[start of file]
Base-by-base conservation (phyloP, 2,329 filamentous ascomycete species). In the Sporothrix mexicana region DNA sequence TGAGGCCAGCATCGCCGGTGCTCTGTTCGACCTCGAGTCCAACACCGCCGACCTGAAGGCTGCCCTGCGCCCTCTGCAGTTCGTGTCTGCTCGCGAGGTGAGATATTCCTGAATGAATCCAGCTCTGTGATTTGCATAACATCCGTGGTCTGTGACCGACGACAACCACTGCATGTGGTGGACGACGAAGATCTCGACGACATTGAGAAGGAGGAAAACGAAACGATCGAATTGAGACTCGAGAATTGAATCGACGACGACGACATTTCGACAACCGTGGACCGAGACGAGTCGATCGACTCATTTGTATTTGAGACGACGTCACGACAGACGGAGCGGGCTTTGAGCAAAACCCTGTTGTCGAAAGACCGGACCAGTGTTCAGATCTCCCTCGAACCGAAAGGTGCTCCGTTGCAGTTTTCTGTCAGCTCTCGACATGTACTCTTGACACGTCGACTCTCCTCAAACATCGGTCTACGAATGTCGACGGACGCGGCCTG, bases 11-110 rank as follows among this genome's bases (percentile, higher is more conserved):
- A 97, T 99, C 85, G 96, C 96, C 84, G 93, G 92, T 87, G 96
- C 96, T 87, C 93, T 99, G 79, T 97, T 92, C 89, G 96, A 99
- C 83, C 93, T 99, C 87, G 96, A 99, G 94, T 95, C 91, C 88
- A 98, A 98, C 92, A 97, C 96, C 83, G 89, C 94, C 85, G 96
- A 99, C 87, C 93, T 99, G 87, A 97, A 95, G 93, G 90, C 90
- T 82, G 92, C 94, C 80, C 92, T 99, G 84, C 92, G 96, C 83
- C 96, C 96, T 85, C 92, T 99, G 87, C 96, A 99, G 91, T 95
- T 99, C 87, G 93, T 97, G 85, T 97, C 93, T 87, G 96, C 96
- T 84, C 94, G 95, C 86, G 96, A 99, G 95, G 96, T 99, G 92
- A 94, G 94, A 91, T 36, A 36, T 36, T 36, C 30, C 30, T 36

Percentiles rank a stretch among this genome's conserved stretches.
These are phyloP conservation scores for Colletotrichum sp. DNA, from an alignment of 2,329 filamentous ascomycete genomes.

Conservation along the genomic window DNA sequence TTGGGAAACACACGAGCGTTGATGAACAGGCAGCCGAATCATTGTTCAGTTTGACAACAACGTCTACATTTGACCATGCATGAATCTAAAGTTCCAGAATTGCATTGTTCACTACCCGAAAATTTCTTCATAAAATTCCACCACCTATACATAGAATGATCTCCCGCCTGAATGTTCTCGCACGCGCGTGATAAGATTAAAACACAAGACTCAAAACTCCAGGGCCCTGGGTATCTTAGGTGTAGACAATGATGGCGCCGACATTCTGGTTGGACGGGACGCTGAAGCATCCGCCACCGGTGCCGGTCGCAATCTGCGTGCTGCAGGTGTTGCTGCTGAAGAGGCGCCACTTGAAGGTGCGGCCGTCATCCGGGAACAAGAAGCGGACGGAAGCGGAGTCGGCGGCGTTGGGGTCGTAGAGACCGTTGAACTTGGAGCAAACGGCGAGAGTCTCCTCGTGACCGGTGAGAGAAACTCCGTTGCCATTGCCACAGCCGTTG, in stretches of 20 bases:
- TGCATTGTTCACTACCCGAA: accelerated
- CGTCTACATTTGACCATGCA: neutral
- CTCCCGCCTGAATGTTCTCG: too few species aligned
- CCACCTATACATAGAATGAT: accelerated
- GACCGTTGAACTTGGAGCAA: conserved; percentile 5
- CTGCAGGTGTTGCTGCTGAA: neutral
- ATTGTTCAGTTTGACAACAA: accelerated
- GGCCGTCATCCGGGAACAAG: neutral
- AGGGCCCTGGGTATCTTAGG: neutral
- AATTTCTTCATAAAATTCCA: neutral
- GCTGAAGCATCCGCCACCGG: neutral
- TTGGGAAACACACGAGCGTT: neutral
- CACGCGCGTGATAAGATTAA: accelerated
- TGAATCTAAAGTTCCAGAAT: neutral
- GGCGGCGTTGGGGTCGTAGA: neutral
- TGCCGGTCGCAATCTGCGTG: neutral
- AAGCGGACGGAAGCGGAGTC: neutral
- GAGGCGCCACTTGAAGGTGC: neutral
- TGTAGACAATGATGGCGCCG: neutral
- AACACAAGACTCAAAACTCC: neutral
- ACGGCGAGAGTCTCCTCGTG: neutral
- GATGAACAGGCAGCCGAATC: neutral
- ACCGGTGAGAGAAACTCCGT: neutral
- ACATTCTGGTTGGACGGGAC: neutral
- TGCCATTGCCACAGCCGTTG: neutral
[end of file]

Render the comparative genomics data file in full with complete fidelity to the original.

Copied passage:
Base-by-base conservation (phyloP, 2,329 filamentous ascomycete species). In the Sporothrix mexicana region DNA sequence TGAGGCCAGCATCGCCGGTGCTCTGTTCGACCTCGAGTCCAACACCGCCGACCTGAAGGCTGCCCTGCGCCCTCTGCAGTTCGTGTCTGCTCGCGAGGTGAGATATTCCTGAATGAATCCAGCTCTGTGATTTGCATAACATCCGTGGTCTGTGACCGACGACAACCACTGCATGTGGTGGACGACGAAGATCTCGACGACATTGAGAAGGAGGAAAACGAAACGATCGAATTGAGACTCGAGAATTGAATCGACGACGACGACATTTCGACAACCGTGGACCGAGACGAGTCGATCGACTCATTTGTATTTGAGACGACGTCACGACAGACGGAGCGGGCTTTGAGCAAAACCCTGTTGTCGAAAGACCGGACCAGTGTTCAGATCTCCCTCGAACCGAAAGGTGCTCCGTTGCAGTTTTCTGTCAGCTCTCGACATGTACTCTTGACACGTCGACTCTCCTCAAACATCGGTCTACGAATGTCGACGGACGCGGCCTG, bases 11-110 rank as follows among this genome's bases (percentile, higher is more conserved):
- A 97, T 99, C 85, G 96, C 96, C 84, G 93, G 92, T 87, G 96
- C 96, T 87, C 93, T 99, G 79, T 97, T 92, C 89, G 96, A 99
- C 83, C 93, T 99, C 87, G 96, A 99, G 94, T 95, C 91, C 88
- A 98, A 98, C 92, A 97, C 96, C 83, G 89, C 94, C 85, G 96
- A 99, C 87, C 93, T 99, G 87, A 97, A 95, G 93, G 90, C 90
- T 82, G 92, C 94, C 80, C 92, T 99, G 84, C 92, G 96, C 83
- C 96, C 96, T 85, C 92, T 99, G 87, C 96, A 99, G 91, T 95
- T 99, C 87, G 93, T 97, G 85, T 97, C 93, T 87, G 96, C 96
- T 84, C 94, G 95, C 86, G 96, A 99, G 95, G 96, T 99, G 92
- A 94, G 94, A 91, T 36, A 36, T 36, T 36, C 30, C 30, T 36

Percentiles rank a stretch among this genome's conserved stretches.
These are phyloP conservation scores for Colletotrichum sp. DNA, from an alignment of 2,329 filamentous ascomycete genomes.

Conservation along the genomic window DNA sequence TTGGGAAACACACGAGCGTTGATGAACAGGCAGCCGAATCATTGTTCAGTTTGACAACAACGTCTACATTTGACCATGCATGAATCTAAAGTTCCAGAATTGCATTGTTCACTACCCGAAAATTTCTTCATAAAATTCCACCACCTATACATAGAATGATCTCCCGCCTGAATGTTCTCGCACGCGCGTGATAAGATTAAAACACAAGACTCAAAACTCCAGGGCCCTGGGTATCTTAGGTGTAGACAATGATGGCGCCGACATTCTGGTTGGACGGGACGCTGAAGCATCCGCCACCGGTGCCGGTCGCAATCTGCGTGCTGCAGGTGTTGCTGCTGAAGAGGCGCCACTTGAAGGTGCGGCCGTCATCCGGGAACAAGAAGCGGACGGAAGCGGAGTCGGCGGCGTTGGGGTCGTAGAGACCGTTGAACTTGGAGCAAACGGCGAGAGTCTCCTCGTGACCGGTGAGAGAAACTCCGTTGCCATTGCCACAGCCGTTG, in stretches of 20 bases:
- TGCATTGTTCACTACCCGAA: accelerated
- CGTCTACATTTGACCATGCA: neutral
- CTCCCGCCTGAATGTTCTCG: too few species aligned
- CCACCTATACATAGAATGAT: accelerated
- GACCGTTGAACTTGGAGCAA: conserved; percentile 5
- CTGCAGGTGTTGCTGCTGAA: neutral
- ATTGTTCAGTTTGACAACAA: accelerated
- GGCCGTCATCCGGGAACAAG: neutral
- AGGGCCCTGGGTATCTTAGG: neutral
- AATTTCTTCATAAAATTCCA: neutral
- GCTGAAGCATCCGCCACCGG: neutral
- TTGGGAAACACACGAGCGTT: neutral
- CACGCGCGTGATAAGATTAA: accelerated
- TGAATCTAAAGTTCCAGAAT: neutral
- GGCGGCGTTGGGGTCGTAGA: neutral
- TGCCGGTCGCAATCTGCGTG: neutral
- AAGCGGACGGAAGCGGAGTC: neutral
- GAGGCGCCACTTGAAGGTGC: neutral
- TGTAGACAATGATGGCGCCG: neutral
- AACACAAGACTCAAAACTCC: neutral
- ACGGCGAGAGTCTCCTCGTG: neutral
- GATGAACAGGCAGCCGAATC: neutral
- ACCGGTGAGAGAAACTCCGT: neutral
- ACATTCTGGTTGGACGGGAC: neutral
- TGCCATTGCCACAGCCGTTG: neutral